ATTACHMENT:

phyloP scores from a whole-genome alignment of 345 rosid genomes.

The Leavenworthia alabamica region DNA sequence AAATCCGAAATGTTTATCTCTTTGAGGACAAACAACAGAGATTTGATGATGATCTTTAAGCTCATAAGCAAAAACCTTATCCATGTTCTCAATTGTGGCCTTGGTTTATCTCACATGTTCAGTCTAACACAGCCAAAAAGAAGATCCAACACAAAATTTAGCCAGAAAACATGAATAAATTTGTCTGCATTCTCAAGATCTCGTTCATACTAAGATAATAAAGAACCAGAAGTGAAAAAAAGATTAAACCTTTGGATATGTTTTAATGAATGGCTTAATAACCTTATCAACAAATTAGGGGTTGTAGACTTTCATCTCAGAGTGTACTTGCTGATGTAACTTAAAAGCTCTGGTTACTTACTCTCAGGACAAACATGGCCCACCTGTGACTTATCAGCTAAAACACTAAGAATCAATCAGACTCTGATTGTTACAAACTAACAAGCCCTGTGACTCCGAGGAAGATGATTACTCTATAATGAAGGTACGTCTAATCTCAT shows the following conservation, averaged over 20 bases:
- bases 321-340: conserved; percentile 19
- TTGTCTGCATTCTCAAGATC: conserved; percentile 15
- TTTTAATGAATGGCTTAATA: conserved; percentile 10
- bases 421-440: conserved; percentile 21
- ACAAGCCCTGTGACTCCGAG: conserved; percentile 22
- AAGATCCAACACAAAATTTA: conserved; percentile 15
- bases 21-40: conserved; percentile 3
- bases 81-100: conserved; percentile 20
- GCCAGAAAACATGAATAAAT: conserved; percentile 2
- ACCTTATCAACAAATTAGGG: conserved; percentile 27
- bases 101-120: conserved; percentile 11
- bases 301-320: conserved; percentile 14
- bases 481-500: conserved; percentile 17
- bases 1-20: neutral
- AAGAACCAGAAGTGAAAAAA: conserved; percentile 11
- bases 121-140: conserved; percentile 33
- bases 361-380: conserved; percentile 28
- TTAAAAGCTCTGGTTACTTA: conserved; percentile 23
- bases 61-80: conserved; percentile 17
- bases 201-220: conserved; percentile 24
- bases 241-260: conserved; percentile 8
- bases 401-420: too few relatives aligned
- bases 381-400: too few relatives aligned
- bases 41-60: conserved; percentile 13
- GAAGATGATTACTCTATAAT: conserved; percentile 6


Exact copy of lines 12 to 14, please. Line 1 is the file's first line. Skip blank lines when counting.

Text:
- ACCTTATCAACAAATTAGGG: conserved; percentile 27
- bases 101-120: conserved; percentile 11
- bases 301-320: conserved; percentile 14